This medical treatment of wrist osteoarthritis can be efficient to an extent, temporarily and only in early forms of wrist arthritis. Unfortunately the result of medical treatment is often disappointing in more severe forms of arthritis, which is when wrist surgery is justified.
There are different types of surgery for wrist osteoarthritis:
- wrist denervation in painful but mobile forms of osteoarthritis;
- partial fusion (scaphocapitate arthrodesis, 4-corner arthrodesis) in partial and already stiffened forms of arthritis;
- total joint fusion (complete arthrodesis) in complete forms of arthritis
- wrist protheses, total or partial (pyrocarbon, PLGA).
In forms of osteoarthritis where mobility is preserved, the total or partial wrist denervation surgery makes it possible to reduce pain and leave the joint intact.
In painful and stiffened post-traumatic forms of osteoarthritis, partial wrist arthrodesis or prosthetic (pyrocarbon or PLGA prostheses) surgical procedures aim at relieving the pain whilst preserving most of the wrist’s mobility.
In partial and moderate forms of wrist osteoarthritis, joint debridement (bone resection and synovectomy) procedures can be performed:
- styloidectomy in early radiocarpal osteoarthritis;
- Wafer procedure in some forms of osteoarthritis caused by ulnar impaction.
In the more severe forms of wrist osteoarthritis, the use of protheses (pyrocarbon or PLGA) can relieve pain whilst preserving most of the wrist’s mobility.
Most of these wrist surgery procedures can be performed arthroscopically which speeds up recovery, increases accuracy and reduces morbidity.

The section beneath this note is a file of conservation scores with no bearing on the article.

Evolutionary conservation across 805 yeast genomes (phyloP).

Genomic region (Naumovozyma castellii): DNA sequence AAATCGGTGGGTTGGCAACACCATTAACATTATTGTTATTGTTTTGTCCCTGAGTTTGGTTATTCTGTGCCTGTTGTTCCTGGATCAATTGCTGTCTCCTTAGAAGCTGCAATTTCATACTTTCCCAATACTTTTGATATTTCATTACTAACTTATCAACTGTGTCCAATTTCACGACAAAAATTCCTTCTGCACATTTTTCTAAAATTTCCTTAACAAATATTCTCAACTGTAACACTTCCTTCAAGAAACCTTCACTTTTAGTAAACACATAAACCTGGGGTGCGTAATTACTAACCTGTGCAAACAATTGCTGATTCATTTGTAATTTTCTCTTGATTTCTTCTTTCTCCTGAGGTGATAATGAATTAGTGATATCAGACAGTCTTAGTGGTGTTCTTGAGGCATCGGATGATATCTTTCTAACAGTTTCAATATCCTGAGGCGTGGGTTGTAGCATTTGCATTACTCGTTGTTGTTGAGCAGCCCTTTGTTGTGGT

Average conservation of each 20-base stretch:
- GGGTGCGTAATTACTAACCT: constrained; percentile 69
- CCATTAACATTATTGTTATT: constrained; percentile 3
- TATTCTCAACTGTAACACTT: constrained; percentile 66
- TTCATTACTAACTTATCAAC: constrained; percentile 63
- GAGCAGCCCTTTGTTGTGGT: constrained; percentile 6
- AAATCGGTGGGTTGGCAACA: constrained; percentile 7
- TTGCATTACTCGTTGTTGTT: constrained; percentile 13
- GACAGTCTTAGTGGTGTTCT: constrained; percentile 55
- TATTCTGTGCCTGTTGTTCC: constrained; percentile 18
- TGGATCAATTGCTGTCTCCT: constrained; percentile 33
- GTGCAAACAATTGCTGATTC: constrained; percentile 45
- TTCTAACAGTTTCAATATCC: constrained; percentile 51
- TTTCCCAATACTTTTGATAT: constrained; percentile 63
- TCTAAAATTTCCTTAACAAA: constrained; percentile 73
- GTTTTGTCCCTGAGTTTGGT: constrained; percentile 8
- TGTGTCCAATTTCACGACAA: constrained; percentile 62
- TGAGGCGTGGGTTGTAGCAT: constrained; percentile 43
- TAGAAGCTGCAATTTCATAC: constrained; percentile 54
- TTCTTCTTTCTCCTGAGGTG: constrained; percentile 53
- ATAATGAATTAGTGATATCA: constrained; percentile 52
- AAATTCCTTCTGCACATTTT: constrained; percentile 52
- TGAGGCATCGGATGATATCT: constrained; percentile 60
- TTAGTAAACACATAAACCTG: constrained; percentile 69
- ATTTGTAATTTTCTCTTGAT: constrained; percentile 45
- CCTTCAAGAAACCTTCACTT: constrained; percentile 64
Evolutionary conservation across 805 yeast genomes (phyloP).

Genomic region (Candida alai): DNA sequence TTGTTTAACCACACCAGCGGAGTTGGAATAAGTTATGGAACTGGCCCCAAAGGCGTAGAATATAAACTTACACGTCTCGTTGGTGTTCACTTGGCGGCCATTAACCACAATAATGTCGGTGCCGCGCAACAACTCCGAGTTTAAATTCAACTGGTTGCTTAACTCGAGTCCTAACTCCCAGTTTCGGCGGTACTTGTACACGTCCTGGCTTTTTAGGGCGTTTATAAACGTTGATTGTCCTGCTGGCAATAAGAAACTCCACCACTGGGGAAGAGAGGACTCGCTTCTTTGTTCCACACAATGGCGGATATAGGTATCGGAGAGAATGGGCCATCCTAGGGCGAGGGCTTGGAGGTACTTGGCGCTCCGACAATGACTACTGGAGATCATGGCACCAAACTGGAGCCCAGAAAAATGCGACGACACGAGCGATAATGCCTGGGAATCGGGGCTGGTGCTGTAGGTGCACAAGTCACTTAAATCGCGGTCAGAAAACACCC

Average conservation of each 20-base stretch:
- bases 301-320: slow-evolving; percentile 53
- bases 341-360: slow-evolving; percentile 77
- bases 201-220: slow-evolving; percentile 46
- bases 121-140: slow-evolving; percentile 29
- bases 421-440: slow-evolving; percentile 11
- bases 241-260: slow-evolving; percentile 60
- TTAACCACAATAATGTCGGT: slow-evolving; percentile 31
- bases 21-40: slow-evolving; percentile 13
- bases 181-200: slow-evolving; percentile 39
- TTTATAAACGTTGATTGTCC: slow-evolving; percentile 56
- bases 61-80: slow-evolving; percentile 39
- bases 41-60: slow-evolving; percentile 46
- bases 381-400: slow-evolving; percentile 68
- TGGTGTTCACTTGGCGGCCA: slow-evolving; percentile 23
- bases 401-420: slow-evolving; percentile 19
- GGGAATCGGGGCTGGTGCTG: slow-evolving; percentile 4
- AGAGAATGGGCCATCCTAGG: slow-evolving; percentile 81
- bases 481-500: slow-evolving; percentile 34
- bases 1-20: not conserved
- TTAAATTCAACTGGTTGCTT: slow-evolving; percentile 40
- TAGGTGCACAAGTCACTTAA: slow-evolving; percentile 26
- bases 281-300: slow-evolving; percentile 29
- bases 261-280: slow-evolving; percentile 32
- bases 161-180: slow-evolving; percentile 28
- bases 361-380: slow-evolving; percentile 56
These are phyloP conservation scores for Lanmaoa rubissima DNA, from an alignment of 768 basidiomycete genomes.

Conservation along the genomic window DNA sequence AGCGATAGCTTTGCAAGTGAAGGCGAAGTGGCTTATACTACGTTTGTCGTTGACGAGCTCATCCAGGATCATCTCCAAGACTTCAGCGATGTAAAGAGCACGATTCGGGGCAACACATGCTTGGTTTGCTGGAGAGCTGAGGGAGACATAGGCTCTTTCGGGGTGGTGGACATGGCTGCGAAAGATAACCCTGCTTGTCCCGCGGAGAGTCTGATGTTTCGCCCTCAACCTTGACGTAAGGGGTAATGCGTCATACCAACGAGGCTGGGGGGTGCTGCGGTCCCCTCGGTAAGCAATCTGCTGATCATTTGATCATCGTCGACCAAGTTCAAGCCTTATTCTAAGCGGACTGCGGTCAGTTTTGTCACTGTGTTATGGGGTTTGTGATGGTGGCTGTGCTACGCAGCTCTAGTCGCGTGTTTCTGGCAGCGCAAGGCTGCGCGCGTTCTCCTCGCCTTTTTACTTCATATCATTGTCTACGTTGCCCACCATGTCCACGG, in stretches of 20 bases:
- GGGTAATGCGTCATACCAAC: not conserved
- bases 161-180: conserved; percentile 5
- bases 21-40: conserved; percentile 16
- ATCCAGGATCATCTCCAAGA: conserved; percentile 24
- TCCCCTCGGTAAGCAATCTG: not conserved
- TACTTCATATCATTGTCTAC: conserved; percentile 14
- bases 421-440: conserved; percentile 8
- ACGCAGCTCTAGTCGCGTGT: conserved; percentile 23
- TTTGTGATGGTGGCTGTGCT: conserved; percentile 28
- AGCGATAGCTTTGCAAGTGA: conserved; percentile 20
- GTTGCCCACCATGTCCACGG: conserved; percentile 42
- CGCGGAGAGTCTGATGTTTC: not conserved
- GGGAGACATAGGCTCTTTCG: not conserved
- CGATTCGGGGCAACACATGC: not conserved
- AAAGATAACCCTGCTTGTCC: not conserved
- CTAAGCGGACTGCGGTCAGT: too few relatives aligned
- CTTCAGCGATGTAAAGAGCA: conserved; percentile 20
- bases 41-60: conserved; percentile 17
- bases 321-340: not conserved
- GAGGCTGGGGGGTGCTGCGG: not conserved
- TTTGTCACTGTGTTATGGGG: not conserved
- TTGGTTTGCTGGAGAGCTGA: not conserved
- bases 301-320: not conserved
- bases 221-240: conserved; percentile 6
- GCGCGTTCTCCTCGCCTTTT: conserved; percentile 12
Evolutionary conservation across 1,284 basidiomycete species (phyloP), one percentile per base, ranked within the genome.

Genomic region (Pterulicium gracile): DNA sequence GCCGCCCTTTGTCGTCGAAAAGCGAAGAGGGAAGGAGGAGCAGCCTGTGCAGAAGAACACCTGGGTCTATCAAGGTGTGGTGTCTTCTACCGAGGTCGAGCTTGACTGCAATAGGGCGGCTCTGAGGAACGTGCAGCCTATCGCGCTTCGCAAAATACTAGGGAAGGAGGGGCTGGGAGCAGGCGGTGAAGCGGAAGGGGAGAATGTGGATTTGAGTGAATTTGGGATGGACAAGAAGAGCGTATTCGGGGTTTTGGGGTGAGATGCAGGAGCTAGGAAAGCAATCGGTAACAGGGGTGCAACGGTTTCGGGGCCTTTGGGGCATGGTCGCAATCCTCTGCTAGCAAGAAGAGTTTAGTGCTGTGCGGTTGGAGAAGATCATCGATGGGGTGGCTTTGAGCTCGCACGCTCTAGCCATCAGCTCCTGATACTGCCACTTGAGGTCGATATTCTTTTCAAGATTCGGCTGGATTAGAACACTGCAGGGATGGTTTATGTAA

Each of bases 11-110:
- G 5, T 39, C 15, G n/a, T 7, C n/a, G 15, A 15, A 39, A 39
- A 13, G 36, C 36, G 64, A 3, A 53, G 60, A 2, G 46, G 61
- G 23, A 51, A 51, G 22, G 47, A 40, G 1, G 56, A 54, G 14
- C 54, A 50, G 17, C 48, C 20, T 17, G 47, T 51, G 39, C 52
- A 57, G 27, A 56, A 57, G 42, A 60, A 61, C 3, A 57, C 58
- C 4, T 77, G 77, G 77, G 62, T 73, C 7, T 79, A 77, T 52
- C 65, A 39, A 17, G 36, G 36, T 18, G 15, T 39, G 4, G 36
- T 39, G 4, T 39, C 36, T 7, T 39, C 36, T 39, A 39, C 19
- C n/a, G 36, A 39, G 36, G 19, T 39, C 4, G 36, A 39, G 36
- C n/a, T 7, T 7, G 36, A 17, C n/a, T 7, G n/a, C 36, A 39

Arthroscopic wrist surgery in ulnocarpal arthritis:
The case for arthroscopic surgery is strong in most forms of wrist osteoarthritis.
However it is sophisticated hand surgery that should be performed by specialized surgeons only.
These arthroscopic wrist surgery procedures are performed on an outpatient basis, under regional anaesthesia, with the wrist and the hand comfortably numbed.
For ulnocarpal osteoarthritis, wrist surgery uses radiocarpal arthroscopy. Only a few 2-3 mm surgical incisions are needed.
The optical portal is a slightly ulnar 3-4 portal that makes it possible to see the osteoarthritis, which appears as a flap of cartilage detached from the ulnar aspect of the lunate, associated with a lesion of the lunotriquetral ligament.
The first stage consists in debriding the inflamed synovial membrane (joint synovectomy) through a 4-5 instrumental portal.
The flap of cartilage can be severed from the lunate which will alleviate the pain.
The procedure continues, focusing on the cause of osteoarthritis by shortening the lunate at its interface with the carpus; this is called the Wafer procedure.
To achieve this, the TFCC ligament is fenestrated on its radial aspect. A second radio-ulnar portal 8 mm distal to the 4-5 radiocarpal portal is then opened so that a bur can be introduced to debride to lower extremity of the ulna.
For this patient, there is also a superficial and foveal ulnar tear of the TFCC ligament, which can be arthroscopically repaired. Once wrist surgery is finished, the arthroscopic incisions are closed with Ster-istrip; suturing is not necessary in this wrist surgery.
Recovery after wrist arthritis surgery:
A removeable split must be kept for 3 weeks, non-resistive wrist movements can resume after 3 weeks.
In recovery, the wrist can be used in daily activities after 2 to 3 months, and it will take from 6 to 9 months for it to regain its full strength.